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|dc.contributor.author||Rupali J. Limaye||en_US|
|dc.contributor.author||David D. Celentano||en_US|
|dc.contributor.author||Susan G. Sherman||en_US|
|dc.description.abstract||Introduction and Aims: Although prevalence of alcohol consumption has been relatively stable among Thai youth, concerns over alcohol-related harms affecting youth influenced the passage of new laws in early 2008, which made it illegal to sell alcohol to anyone under the age of 20. This qualitative study explored the effects of the law on the purchasing patterns of underage Thai bar patrons, in order to understand the strategies employed by underage youth to circumvent the law. Design and Methods: A total of 41 in-depth interviews were conducted with 18- to 19-year-old bar patrons in Chiang Mai, Thailand. Results: Underage Thai bar patrons frequented shops where enforcement was not strict and purchased alcohol from familiar shopkeepers in their neighbourhoods. Participants suggested that purchasing alcohol was relatively easy as long as shopkeepers were driven by the need to make a profit. Discussion and Conclusions: To address alcohol-related harms, the control law must be enforced in a meaningful way to deter youth from purchasing alcohol. Otherwise, the law will have minimal effectiveness in reducing the harms associated with alcohol. © 2012 Australasian Professional Society on Alcohol and other Drugs.||en_US|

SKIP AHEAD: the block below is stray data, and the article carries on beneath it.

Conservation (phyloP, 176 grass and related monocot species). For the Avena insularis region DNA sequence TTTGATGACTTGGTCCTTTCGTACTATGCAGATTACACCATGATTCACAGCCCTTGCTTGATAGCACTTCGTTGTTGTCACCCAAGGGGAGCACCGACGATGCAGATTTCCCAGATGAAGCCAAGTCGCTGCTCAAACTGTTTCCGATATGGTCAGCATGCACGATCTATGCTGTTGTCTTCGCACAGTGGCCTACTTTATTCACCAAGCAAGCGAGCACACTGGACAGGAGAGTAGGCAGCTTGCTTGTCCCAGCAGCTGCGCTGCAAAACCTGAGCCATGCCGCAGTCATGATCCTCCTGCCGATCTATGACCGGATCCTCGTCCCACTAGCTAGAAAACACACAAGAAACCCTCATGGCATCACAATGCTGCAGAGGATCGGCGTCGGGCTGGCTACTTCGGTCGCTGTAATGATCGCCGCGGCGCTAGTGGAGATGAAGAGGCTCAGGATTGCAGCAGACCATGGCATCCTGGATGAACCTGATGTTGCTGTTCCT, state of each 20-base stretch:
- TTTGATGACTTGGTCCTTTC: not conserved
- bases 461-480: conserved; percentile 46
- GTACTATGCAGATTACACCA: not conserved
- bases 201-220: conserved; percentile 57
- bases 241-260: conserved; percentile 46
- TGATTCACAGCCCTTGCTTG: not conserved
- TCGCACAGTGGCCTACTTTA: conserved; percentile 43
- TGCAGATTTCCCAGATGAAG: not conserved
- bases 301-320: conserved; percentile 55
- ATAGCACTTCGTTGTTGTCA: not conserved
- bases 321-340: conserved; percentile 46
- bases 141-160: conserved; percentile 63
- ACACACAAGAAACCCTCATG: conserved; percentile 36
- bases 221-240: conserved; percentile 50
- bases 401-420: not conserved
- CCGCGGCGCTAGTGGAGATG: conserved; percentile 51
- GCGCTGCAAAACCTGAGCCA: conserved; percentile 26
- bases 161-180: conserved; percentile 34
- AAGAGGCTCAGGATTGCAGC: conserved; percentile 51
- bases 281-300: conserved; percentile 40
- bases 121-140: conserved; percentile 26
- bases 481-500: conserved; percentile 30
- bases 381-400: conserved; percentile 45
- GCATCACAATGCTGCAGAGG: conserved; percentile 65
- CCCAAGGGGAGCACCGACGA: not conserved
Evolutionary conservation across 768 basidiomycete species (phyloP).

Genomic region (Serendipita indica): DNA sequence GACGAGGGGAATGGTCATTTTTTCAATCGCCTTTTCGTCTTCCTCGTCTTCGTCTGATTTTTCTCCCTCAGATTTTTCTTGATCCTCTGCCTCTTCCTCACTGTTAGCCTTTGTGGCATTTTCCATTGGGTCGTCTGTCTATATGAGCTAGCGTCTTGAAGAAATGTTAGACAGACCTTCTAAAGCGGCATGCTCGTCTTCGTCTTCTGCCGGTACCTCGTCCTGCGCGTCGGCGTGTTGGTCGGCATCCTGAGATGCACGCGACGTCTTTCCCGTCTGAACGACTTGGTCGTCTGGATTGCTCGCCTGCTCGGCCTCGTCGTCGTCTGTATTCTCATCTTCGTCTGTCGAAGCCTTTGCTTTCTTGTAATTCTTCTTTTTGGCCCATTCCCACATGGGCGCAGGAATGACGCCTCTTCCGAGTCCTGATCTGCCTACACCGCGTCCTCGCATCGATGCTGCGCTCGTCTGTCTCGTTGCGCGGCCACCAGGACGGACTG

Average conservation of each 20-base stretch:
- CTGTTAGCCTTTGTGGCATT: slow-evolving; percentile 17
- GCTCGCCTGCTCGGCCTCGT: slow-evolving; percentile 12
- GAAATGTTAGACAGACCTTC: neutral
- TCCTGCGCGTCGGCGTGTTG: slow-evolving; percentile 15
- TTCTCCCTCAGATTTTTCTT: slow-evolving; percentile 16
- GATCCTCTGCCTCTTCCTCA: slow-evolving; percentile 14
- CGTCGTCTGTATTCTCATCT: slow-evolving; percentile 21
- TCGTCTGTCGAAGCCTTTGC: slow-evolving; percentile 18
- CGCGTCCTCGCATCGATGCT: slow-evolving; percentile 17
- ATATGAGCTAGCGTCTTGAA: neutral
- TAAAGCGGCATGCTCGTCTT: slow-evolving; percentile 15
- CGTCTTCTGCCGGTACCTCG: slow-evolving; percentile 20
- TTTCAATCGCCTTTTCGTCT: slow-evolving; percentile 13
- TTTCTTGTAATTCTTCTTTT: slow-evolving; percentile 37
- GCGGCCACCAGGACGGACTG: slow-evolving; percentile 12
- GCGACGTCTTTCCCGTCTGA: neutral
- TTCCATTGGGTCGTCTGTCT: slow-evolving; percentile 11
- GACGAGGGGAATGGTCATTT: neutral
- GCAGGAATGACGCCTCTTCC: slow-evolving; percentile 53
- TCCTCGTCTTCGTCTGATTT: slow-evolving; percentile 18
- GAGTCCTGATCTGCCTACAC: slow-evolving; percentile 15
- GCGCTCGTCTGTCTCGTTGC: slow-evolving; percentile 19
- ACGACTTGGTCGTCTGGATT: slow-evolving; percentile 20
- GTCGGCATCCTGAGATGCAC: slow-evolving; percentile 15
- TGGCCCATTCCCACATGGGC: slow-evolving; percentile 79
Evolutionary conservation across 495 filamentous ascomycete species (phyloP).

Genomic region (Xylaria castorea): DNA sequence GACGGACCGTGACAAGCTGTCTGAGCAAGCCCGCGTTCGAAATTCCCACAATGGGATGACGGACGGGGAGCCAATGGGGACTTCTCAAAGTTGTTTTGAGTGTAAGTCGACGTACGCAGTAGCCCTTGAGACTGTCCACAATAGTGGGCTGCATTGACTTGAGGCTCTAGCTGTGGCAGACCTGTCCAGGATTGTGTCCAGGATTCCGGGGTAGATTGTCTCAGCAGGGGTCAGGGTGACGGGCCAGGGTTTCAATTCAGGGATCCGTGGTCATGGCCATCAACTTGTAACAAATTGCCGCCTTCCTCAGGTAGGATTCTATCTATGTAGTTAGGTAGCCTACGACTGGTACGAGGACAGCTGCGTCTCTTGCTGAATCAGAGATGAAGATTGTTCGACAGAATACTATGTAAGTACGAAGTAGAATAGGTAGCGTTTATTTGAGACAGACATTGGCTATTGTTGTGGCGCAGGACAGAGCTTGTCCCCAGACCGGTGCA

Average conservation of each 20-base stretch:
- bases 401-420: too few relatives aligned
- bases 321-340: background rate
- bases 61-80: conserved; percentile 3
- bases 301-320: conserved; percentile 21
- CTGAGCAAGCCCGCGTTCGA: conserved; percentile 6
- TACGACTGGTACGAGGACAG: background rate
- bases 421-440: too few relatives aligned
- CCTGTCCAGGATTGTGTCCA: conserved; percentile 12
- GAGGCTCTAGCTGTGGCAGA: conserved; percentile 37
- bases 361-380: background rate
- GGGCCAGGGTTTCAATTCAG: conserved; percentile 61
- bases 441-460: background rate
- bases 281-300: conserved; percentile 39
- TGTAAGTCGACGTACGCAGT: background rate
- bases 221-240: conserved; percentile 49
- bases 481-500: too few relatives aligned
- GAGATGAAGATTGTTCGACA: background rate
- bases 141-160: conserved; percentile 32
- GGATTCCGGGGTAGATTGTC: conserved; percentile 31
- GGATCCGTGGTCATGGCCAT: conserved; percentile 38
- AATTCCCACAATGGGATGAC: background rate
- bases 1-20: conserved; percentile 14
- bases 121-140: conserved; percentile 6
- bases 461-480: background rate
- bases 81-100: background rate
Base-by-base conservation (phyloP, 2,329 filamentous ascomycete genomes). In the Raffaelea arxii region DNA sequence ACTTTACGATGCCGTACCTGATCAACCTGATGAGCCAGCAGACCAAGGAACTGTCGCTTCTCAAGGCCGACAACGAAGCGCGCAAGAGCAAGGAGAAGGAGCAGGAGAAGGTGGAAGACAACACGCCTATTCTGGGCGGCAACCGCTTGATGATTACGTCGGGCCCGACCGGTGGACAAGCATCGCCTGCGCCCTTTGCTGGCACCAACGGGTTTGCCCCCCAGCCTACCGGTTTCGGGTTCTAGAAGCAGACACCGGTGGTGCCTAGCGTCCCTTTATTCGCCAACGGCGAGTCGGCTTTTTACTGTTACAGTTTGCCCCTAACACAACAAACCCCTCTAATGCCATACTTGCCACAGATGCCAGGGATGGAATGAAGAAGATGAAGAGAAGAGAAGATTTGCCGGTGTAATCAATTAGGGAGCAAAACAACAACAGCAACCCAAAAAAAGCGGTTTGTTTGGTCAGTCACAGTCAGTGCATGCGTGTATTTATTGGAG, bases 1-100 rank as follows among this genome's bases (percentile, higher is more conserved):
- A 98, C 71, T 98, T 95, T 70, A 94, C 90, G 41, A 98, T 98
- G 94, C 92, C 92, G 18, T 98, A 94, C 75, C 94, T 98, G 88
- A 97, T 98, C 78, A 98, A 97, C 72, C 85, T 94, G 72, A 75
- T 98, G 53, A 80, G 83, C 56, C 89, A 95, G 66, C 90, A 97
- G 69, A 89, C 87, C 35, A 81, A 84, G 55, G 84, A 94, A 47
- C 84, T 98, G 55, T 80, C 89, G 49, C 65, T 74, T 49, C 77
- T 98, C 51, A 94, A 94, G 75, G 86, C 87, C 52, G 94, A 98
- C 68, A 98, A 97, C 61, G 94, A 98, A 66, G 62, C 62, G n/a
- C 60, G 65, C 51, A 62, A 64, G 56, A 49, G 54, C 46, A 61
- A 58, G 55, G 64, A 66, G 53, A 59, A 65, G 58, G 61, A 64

|dc.title||A qualitative exploration of the effects of increasing the minimum purchase age of alcohol in Thailand||en_US|
|article.title.sourcetitle||Drug and Alcohol Review||en_US|
|article.stream.affiliations||Johns Hopkins Bloomberg School of Public Health||en_US|
|article.stream.affiliations||Chiang Mai University||en_US|
|Appears in Collections:||CMUL: Journal Articles|
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